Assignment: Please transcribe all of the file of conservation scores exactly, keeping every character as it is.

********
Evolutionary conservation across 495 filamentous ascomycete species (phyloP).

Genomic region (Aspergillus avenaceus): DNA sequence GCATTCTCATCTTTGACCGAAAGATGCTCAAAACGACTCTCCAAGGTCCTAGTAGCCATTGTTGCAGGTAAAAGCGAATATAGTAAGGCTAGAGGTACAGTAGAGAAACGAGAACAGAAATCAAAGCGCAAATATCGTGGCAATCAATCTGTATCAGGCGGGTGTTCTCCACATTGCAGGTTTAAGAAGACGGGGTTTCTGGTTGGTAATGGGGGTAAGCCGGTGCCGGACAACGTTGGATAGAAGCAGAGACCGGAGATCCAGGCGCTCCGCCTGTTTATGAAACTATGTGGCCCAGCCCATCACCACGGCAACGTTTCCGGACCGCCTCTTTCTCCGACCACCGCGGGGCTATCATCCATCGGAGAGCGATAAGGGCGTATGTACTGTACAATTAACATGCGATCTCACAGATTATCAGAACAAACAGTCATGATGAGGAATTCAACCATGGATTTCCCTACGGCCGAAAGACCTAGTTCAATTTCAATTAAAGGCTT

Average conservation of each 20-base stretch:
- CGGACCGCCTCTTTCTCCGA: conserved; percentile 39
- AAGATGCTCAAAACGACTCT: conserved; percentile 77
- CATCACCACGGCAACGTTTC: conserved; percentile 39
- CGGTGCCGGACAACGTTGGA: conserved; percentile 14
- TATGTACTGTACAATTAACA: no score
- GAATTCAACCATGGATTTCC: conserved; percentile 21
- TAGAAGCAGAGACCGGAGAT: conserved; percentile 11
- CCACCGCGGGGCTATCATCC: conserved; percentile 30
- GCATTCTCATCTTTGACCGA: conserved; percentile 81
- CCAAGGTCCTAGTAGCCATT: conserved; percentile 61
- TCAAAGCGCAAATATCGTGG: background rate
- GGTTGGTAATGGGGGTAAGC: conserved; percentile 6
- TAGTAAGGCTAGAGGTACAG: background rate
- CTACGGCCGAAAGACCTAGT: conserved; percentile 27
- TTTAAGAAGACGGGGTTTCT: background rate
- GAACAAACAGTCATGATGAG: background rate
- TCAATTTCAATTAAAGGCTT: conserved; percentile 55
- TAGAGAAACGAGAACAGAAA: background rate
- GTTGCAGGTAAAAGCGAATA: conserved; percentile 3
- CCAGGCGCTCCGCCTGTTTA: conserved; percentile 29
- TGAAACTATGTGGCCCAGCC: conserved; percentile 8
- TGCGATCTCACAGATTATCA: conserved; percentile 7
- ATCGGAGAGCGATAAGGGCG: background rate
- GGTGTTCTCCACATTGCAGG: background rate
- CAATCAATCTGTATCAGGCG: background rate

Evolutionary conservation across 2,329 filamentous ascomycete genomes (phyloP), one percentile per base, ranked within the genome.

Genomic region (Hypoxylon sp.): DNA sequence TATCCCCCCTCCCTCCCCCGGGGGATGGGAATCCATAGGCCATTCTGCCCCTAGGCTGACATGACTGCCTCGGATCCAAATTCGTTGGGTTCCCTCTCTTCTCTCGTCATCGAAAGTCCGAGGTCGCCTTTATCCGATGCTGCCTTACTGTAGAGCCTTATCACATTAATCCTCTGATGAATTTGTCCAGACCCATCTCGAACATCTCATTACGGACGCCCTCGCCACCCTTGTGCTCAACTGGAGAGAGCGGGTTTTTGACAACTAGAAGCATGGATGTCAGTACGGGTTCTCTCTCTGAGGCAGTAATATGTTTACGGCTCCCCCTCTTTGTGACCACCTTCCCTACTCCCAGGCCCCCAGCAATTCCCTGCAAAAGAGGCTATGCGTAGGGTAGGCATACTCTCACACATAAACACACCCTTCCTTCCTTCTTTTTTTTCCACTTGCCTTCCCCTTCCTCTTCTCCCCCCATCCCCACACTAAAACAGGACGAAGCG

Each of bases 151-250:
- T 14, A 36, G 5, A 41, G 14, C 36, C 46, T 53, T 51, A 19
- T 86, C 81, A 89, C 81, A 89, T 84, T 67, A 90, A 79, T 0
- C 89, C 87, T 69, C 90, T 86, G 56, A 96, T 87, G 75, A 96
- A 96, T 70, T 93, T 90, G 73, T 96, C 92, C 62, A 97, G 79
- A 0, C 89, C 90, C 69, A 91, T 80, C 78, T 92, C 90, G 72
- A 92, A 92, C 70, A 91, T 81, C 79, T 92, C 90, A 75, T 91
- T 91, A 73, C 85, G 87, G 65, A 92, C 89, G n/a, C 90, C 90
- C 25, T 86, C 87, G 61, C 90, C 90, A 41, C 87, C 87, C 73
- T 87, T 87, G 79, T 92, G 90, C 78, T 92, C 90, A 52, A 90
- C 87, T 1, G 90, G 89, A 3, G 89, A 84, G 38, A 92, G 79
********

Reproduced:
Evolutionary conservation across 495 filamentous ascomycete species (phyloP).

Genomic region (Aspergillus avenaceus): DNA sequence GCATTCTCATCTTTGACCGAAAGATGCTCAAAACGACTCTCCAAGGTCCTAGTAGCCATTGTTGCAGGTAAAAGCGAATATAGTAAGGCTAGAGGTACAGTAGAGAAACGAGAACAGAAATCAAAGCGCAAATATCGTGGCAATCAATCTGTATCAGGCGGGTGTTCTCCACATTGCAGGTTTAAGAAGACGGGGTTTCTGGTTGGTAATGGGGGTAAGCCGGTGCCGGACAACGTTGGATAGAAGCAGAGACCGGAGATCCAGGCGCTCCGCCTGTTTATGAAACTATGTGGCCCAGCCCATCACCACGGCAACGTTTCCGGACCGCCTCTTTCTCCGACCACCGCGGGGCTATCATCCATCGGAGAGCGATAAGGGCGTATGTACTGTACAATTAACATGCGATCTCACAGATTATCAGAACAAACAGTCATGATGAGGAATTCAACCATGGATTTCCCTACGGCCGAAAGACCTAGTTCAATTTCAATTAAAGGCTT

Average conservation of each 20-base stretch:
- CGGACCGCCTCTTTCTCCGA: conserved; percentile 39
- AAGATGCTCAAAACGACTCT: conserved; percentile 77
- CATCACCACGGCAACGTTTC: conserved; percentile 39
- CGGTGCCGGACAACGTTGGA: conserved; percentile 14
- TATGTACTGTACAATTAACA: no score
- GAATTCAACCATGGATTTCC: conserved; percentile 21
- TAGAAGCAGAGACCGGAGAT: conserved; percentile 11
- CCACCGCGGGGCTATCATCC: conserved; percentile 30
- GCATTCTCATCTTTGACCGA: conserved; percentile 81
- CCAAGGTCCTAGTAGCCATT: conserved; percentile 61
- TCAAAGCGCAAATATCGTGG: background rate
- GGTTGGTAATGGGGGTAAGC: conserved; percentile 6
- TAGTAAGGCTAGAGGTACAG: background rate
- CTACGGCCGAAAGACCTAGT: conserved; percentile 27
- TTTAAGAAGACGGGGTTTCT: background rate
- GAACAAACAGTCATGATGAG: background rate
- TCAATTTCAATTAAAGGCTT: conserved; percentile 55
- TAGAGAAACGAGAACAGAAA: background rate
- GTTGCAGGTAAAAGCGAATA: conserved; percentile 3
- CCAGGCGCTCCGCCTGTTTA: conserved; percentile 29
- TGAAACTATGTGGCCCAGCC: conserved; percentile 8
- TGCGATCTCACAGATTATCA: conserved; percentile 7
- ATCGGAGAGCGATAAGGGCG: background rate
- GGTGTTCTCCACATTGCAGG: background rate
- CAATCAATCTGTATCAGGCG: background rate

Evolutionary conservation across 2,329 filamentous ascomycete genomes (phyloP), one percentile per base, ranked within the genome.

Genomic region (Hypoxylon sp.): DNA sequence TATCCCCCCTCCCTCCCCCGGGGGATGGGAATCCATAGGCCATTCTGCCCCTAGGCTGACATGACTGCCTCGGATCCAAATTCGTTGGGTTCCCTCTCTTCTCTCGTCATCGAAAGTCCGAGGTCGCCTTTATCCGATGCTGCCTTACTGTAGAGCCTTATCACATTAATCCTCTGATGAATTTGTCCAGACCCATCTCGAACATCTCATTACGGACGCCCTCGCCACCCTTGTGCTCAACTGGAGAGAGCGGGTTTTTGACAACTAGAAGCATGGATGTCAGTACGGGTTCTCTCTCTGAGGCAGTAATATGTTTACGGCTCCCCCTCTTTGTGACCACCTTCCCTACTCCCAGGCCCCCAGCAATTCCCTGCAAAAGAGGCTATGCGTAGGGTAGGCATACTCTCACACATAAACACACCCTTCCTTCCTTCTTTTTTTTCCACTTGCCTTCCCCTTCCTCTTCTCCCCCCATCCCCACACTAAAACAGGACGAAGCG

Each of bases 151-250:
- T 14, A 36, G 5, A 41, G 14, C 36, C 46, T 53, T 51, A 19
- T 86, C 81, A 89, C 81, A 89, T 84, T 67, A 90, A 79, T 0
- C 89, C 87, T 69, C 90, T 86, G 56, A 96, T 87, G 75, A 96
- A 96, T 70, T 93, T 90, G 73, T 96, C 92, C 62, A 97, G 79
- A 0, C 89, C 90, C 69, A 91, T 80, C 78, T 92, C 90, G 72
- A 92, A 92, C 70, A 91, T 81, C 79, T 92, C 90, A 75, T 91
- T 91, A 73, C 85, G 87, G 65, A 92, C 89, G n/a, C 90, C 90
- C 25, T 86, C 87, G 61, C 90, C 90, A 41, C 87, C 87, C 73
- T 87, T 87, G 79, T 92, G 90, C 78, T 92, C 90, A 52, A 90
- C 87, T 1, G 90, G 89, A 3, G 89, A 84, G 38, A 92, G 79